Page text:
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The Vision: Valuation of an Architectural/Engineering Firm: An Overview

May 25, 2016
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The Vision: Valuation of an Architectural/Engineering Firm: An Overview
Written by: Alan Schachter and Gilbert Watkins

Architecture and engineering firms are required to value their practices at critical stages of their professional operations. These include, but are not limited to:
  • The determination of a fair and reasonable buy/sell agreement.
  • Preparation for the sale of all, or a portion of their practices, to either internal or external buyers.
  • Estate planning purposes.
  • During the course of litigation related to a practice breakup or matrimonial proceeding.
  • Determining the appropriate price for a potential acquisition or sale of the practice.
The value of your practice will be heavily dependent on the facts and circumstances surrounding the assignment, which include the following:

DATE OF VALUE: valuation is determined by what is known and knowable about the practice as of the date of value. Timing of the valuation assignment can be a critical factor.

STANDARD OF VALUE: it represents a definition of the type of value being sought out. There are several different types of value. More often than not, the standard of value utilized for the valuation of A&E practices is fair market value. That is the price to be paid by a hypothetical willing buyer or seller at arm’s length. However, if the transaction results in analyzing the price to be paid for an acquisition by a specific buyer, normally the standard of value will be investment value to the specific buyer, including the synergistic benefits generated to the buyer.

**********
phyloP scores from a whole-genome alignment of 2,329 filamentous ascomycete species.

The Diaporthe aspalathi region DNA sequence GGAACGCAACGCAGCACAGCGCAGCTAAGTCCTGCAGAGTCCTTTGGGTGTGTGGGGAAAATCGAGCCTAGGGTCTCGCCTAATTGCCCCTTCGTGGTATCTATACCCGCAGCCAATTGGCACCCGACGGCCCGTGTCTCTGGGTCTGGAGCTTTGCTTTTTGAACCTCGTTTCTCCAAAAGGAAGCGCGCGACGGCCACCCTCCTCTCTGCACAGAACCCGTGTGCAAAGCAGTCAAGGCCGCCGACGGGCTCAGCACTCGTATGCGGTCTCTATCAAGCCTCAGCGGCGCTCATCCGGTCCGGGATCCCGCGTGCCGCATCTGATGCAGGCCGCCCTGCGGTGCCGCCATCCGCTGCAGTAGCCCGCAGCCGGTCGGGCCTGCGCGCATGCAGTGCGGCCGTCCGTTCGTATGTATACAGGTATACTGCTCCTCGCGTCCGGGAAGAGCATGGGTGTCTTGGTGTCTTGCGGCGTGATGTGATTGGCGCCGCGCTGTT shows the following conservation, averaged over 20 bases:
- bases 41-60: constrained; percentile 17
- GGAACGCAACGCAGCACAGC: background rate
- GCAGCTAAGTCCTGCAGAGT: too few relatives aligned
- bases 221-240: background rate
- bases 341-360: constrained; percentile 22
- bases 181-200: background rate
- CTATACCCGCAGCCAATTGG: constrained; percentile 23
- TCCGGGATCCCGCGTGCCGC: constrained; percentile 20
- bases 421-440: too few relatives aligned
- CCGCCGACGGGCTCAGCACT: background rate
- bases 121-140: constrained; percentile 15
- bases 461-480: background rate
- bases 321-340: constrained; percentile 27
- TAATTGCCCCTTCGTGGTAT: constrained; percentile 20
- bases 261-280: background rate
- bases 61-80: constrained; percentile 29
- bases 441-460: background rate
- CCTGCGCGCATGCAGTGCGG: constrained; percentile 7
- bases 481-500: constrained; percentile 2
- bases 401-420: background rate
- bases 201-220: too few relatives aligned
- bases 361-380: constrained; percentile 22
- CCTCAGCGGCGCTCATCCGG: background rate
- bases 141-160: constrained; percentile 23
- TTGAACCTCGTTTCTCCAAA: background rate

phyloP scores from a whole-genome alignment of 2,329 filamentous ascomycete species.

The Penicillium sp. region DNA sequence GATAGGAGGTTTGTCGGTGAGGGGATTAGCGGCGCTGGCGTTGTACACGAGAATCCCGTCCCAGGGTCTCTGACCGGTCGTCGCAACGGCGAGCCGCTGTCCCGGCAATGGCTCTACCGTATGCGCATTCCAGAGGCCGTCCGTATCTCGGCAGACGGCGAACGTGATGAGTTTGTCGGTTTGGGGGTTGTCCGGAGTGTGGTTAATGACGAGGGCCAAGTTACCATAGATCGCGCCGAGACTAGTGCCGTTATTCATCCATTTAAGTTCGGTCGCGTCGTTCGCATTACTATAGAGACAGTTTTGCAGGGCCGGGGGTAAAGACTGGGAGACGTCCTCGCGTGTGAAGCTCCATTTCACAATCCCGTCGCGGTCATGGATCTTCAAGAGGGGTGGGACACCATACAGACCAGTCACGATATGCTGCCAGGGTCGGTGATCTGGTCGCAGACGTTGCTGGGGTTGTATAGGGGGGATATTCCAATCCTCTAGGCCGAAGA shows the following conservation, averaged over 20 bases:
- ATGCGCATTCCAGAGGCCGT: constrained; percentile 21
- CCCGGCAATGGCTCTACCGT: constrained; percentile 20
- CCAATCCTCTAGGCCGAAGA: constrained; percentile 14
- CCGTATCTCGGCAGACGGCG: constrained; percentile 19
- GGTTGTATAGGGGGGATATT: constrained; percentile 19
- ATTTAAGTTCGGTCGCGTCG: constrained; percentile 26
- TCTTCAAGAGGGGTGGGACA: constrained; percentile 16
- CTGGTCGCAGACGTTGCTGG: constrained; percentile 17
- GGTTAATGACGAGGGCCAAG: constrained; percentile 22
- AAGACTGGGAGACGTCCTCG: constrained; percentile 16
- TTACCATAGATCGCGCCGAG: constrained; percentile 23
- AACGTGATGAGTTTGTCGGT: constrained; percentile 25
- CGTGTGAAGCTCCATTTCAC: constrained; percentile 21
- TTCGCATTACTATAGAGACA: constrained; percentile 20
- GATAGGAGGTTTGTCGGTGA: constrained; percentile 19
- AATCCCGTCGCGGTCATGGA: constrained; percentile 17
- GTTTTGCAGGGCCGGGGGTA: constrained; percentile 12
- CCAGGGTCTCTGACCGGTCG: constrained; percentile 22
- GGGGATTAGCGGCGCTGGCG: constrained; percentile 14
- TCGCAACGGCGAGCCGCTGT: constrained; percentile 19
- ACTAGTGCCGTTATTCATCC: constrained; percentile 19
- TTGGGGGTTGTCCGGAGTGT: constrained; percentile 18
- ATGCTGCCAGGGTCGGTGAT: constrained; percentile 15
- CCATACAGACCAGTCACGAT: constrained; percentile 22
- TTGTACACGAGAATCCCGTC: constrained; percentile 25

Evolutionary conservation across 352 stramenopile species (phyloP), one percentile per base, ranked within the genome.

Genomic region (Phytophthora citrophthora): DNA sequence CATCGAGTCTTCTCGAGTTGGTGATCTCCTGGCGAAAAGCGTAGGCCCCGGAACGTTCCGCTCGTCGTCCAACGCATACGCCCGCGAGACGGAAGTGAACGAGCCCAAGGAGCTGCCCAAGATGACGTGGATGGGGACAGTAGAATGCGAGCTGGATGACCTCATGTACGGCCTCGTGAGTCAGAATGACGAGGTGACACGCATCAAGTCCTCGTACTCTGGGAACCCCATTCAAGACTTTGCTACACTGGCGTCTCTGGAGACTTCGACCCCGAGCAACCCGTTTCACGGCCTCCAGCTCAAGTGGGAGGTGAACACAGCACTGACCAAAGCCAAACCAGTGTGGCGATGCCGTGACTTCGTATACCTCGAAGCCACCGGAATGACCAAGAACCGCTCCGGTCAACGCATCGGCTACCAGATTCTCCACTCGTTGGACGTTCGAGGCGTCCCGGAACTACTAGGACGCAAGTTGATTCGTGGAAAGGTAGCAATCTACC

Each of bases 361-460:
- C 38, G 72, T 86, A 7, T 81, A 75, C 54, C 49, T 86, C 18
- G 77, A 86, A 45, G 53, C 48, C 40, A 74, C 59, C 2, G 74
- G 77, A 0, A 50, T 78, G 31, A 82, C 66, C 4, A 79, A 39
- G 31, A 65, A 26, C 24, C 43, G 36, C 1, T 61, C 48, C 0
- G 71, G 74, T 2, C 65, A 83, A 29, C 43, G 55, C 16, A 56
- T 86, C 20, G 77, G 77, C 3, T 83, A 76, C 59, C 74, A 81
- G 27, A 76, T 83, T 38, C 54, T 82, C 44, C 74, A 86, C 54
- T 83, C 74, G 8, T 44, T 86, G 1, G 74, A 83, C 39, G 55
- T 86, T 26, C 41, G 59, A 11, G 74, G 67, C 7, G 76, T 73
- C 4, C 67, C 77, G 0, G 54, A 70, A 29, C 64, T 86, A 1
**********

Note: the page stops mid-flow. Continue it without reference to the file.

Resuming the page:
PREMISE OF VALUE: is an assumption about the circumstance under which the transaction will be consummated. Usually the going concern premise of value is utilized in A&E valuations. A going concern is a viable entity which has the requisite assets and work force in place, and its doors will remain open for business with no imminent threat of liquidation.

VALUATION APPROACHES: there are three generally accepted approaches to value A&E firms.
  • Income approach: includes the capitalization of historical earnings or the discounting of future cash flow. The aforementioned methods include the consideration of the time value of money as well as the risk of achieving the projected valuation amount. The process of determining risk is embodied in the appropriate capitalization rate or discount rate.
  • Market approach: relies on comparing the calculated value of the firm to the value arrived at in comparable market transactions gathered from or published by A&E databases.
  • The cost approach: accumulates the value of the company’s net assets beginning with and building upon the accrual basis net asset value of those net assets.
  • Valuation Process: a historical analysis of the reviewed or audited accrual basis financial statements provides a good starting point for the valuation process. The amounts reflected in the income statement and balance sheets may require normalization. This could include adjusting excess owner’s compensation, other excessive operating expenses, and balance sheet accounts. When using historical earnings/cash flow we will often use a weighted average of the last five years; this tends to smooth out the years of volatility, usually giving a greater weight to recent history. Future cash flow projections should be supported by realistic operating assumptions.